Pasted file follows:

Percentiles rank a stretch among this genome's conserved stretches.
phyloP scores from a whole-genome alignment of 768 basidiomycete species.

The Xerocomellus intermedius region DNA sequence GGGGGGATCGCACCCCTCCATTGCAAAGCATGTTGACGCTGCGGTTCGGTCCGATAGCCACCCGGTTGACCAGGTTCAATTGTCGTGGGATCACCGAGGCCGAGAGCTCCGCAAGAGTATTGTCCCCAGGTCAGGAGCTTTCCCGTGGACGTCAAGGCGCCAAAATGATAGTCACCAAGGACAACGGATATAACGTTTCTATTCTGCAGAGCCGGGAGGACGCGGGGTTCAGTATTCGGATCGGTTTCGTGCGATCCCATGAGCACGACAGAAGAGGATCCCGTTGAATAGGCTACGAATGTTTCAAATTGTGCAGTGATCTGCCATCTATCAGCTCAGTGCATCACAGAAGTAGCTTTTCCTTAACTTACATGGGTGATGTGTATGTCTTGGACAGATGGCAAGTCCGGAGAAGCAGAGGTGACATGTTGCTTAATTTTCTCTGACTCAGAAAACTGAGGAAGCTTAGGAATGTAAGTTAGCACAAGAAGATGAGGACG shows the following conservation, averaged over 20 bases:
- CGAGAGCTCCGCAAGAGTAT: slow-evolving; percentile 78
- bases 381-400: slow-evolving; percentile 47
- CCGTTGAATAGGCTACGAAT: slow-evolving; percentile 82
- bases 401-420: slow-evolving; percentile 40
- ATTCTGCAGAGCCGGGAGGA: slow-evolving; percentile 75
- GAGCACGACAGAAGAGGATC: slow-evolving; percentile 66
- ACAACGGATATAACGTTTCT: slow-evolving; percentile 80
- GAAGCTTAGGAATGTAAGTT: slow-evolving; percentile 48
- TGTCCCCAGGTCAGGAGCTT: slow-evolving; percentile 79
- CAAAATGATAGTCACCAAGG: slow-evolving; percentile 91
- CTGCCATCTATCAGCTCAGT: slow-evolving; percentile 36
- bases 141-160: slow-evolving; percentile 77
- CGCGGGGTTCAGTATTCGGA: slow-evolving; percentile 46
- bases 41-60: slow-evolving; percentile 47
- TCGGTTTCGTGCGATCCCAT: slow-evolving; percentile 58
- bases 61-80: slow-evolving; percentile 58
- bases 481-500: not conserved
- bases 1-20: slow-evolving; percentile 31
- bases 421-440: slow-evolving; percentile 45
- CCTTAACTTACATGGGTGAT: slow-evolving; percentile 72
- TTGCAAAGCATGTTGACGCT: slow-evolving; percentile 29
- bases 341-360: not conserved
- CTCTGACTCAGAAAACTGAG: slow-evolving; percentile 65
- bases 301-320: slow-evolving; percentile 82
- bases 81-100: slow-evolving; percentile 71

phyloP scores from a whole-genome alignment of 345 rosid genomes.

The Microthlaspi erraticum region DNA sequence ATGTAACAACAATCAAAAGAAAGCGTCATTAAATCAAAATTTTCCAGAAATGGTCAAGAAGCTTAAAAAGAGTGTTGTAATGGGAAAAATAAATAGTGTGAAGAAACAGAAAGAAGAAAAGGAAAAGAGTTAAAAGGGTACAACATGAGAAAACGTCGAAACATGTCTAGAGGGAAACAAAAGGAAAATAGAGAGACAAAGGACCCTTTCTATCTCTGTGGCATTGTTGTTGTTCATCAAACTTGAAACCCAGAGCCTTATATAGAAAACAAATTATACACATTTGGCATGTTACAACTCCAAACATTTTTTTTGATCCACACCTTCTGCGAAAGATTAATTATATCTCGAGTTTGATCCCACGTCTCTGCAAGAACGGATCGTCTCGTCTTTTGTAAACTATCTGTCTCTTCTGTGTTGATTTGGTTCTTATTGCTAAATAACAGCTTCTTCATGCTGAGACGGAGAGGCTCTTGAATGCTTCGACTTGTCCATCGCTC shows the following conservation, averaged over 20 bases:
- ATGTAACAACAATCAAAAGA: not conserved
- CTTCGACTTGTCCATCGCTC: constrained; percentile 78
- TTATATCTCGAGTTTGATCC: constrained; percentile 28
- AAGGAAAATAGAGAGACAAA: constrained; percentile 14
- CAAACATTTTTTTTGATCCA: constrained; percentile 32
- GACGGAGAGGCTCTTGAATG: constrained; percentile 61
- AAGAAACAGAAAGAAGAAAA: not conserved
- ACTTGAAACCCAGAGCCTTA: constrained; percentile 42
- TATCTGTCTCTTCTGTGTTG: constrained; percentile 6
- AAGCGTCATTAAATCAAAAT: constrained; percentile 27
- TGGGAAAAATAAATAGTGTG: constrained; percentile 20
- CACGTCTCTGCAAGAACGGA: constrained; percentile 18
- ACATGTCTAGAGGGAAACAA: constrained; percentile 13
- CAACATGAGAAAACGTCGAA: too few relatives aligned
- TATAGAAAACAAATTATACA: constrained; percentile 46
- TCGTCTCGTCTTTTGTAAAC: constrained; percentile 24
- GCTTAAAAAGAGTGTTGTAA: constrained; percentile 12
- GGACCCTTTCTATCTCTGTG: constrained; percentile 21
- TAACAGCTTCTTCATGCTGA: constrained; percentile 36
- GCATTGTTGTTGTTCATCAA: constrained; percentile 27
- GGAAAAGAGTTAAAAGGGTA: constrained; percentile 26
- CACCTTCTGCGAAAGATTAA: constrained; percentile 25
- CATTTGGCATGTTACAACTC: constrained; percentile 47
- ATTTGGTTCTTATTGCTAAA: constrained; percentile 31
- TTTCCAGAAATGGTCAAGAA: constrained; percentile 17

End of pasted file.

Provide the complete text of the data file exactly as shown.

Percentiles rank a stretch among this genome's conserved stretches.
phyloP scores from a whole-genome alignment of 768 basidiomycete species.

The Xerocomellus intermedius region DNA sequence GGGGGGATCGCACCCCTCCATTGCAAAGCATGTTGACGCTGCGGTTCGGTCCGATAGCCACCCGGTTGACCAGGTTCAATTGTCGTGGGATCACCGAGGCCGAGAGCTCCGCAAGAGTATTGTCCCCAGGTCAGGAGCTTTCCCGTGGACGTCAAGGCGCCAAAATGATAGTCACCAAGGACAACGGATATAACGTTTCTATTCTGCAGAGCCGGGAGGACGCGGGGTTCAGTATTCGGATCGGTTTCGTGCGATCCCATGAGCACGACAGAAGAGGATCCCGTTGAATAGGCTACGAATGTTTCAAATTGTGCAGTGATCTGCCATCTATCAGCTCAGTGCATCACAGAAGTAGCTTTTCCTTAACTTACATGGGTGATGTGTATGTCTTGGACAGATGGCAAGTCCGGAGAAGCAGAGGTGACATGTTGCTTAATTTTCTCTGACTCAGAAAACTGAGGAAGCTTAGGAATGTAAGTTAGCACAAGAAGATGAGGACG shows the following conservation, averaged over 20 bases:
- CGAGAGCTCCGCAAGAGTAT: slow-evolving; percentile 78
- bases 381-400: slow-evolving; percentile 47
- CCGTTGAATAGGCTACGAAT: slow-evolving; percentile 82
- bases 401-420: slow-evolving; percentile 40
- ATTCTGCAGAGCCGGGAGGA: slow-evolving; percentile 75
- GAGCACGACAGAAGAGGATC: slow-evolving; percentile 66
- ACAACGGATATAACGTTTCT: slow-evolving; percentile 80
- GAAGCTTAGGAATGTAAGTT: slow-evolving; percentile 48
- TGTCCCCAGGTCAGGAGCTT: slow-evolving; percentile 79
- CAAAATGATAGTCACCAAGG: slow-evolving; percentile 91
- CTGCCATCTATCAGCTCAGT: slow-evolving; percentile 36
- bases 141-160: slow-evolving; percentile 77
- CGCGGGGTTCAGTATTCGGA: slow-evolving; percentile 46
- bases 41-60: slow-evolving; percentile 47
- TCGGTTTCGTGCGATCCCAT: slow-evolving; percentile 58
- bases 61-80: slow-evolving; percentile 58
- bases 481-500: not conserved
- bases 1-20: slow-evolving; percentile 31
- bases 421-440: slow-evolving; percentile 45
- CCTTAACTTACATGGGTGAT: slow-evolving; percentile 72
- TTGCAAAGCATGTTGACGCT: slow-evolving; percentile 29
- bases 341-360: not conserved
- CTCTGACTCAGAAAACTGAG: slow-evolving; percentile 65
- bases 301-320: slow-evolving; percentile 82
- bases 81-100: slow-evolving; percentile 71

phyloP scores from a whole-genome alignment of 345 rosid genomes.

The Microthlaspi erraticum region DNA sequence ATGTAACAACAATCAAAAGAAAGCGTCATTAAATCAAAATTTTCCAGAAATGGTCAAGAAGCTTAAAAAGAGTGTTGTAATGGGAAAAATAAATAGTGTGAAGAAACAGAAAGAAGAAAAGGAAAAGAGTTAAAAGGGTACAACATGAGAAAACGTCGAAACATGTCTAGAGGGAAACAAAAGGAAAATAGAGAGACAAAGGACCCTTTCTATCTCTGTGGCATTGTTGTTGTTCATCAAACTTGAAACCCAGAGCCTTATATAGAAAACAAATTATACACATTTGGCATGTTACAACTCCAAACATTTTTTTTGATCCACACCTTCTGCGAAAGATTAATTATATCTCGAGTTTGATCCCACGTCTCTGCAAGAACGGATCGTCTCGTCTTTTGTAAACTATCTGTCTCTTCTGTGTTGATTTGGTTCTTATTGCTAAATAACAGCTTCTTCATGCTGAGACGGAGAGGCTCTTGAATGCTTCGACTTGTCCATCGCTC shows the following conservation, averaged over 20 bases:
- ATGTAACAACAATCAAAAGA: not conserved
- CTTCGACTTGTCCATCGCTC: constrained; percentile 78
- TTATATCTCGAGTTTGATCC: constrained; percentile 28
- AAGGAAAATAGAGAGACAAA: constrained; percentile 14
- CAAACATTTTTTTTGATCCA: constrained; percentile 32
- GACGGAGAGGCTCTTGAATG: constrained; percentile 61
- AAGAAACAGAAAGAAGAAAA: not conserved
- ACTTGAAACCCAGAGCCTTA: constrained; percentile 42
- TATCTGTCTCTTCTGTGTTG: constrained; percentile 6
- AAGCGTCATTAAATCAAAAT: constrained; percentile 27
- TGGGAAAAATAAATAGTGTG: constrained; percentile 20
- CACGTCTCTGCAAGAACGGA: constrained; percentile 18
- ACATGTCTAGAGGGAAACAA: constrained; percentile 13
- CAACATGAGAAAACGTCGAA: too few relatives aligned
- TATAGAAAACAAATTATACA: constrained; percentile 46
- TCGTCTCGTCTTTTGTAAAC: constrained; percentile 24
- GCTTAAAAAGAGTGTTGTAA: constrained; percentile 12
- GGACCCTTTCTATCTCTGTG: constrained; percentile 21
- TAACAGCTTCTTCATGCTGA: constrained; percentile 36
- GCATTGTTGTTGTTCATCAA: constrained; percentile 27
- GGAAAAGAGTTAAAAGGGTA: constrained; percentile 26
- CACCTTCTGCGAAAGATTAA: constrained; percentile 25
- CATTTGGCATGTTACAACTC: constrained; percentile 47
- ATTTGGTTCTTATTGCTAAA: constrained; percentile 31
- TTTCCAGAAATGGTCAAGAA: constrained; percentile 17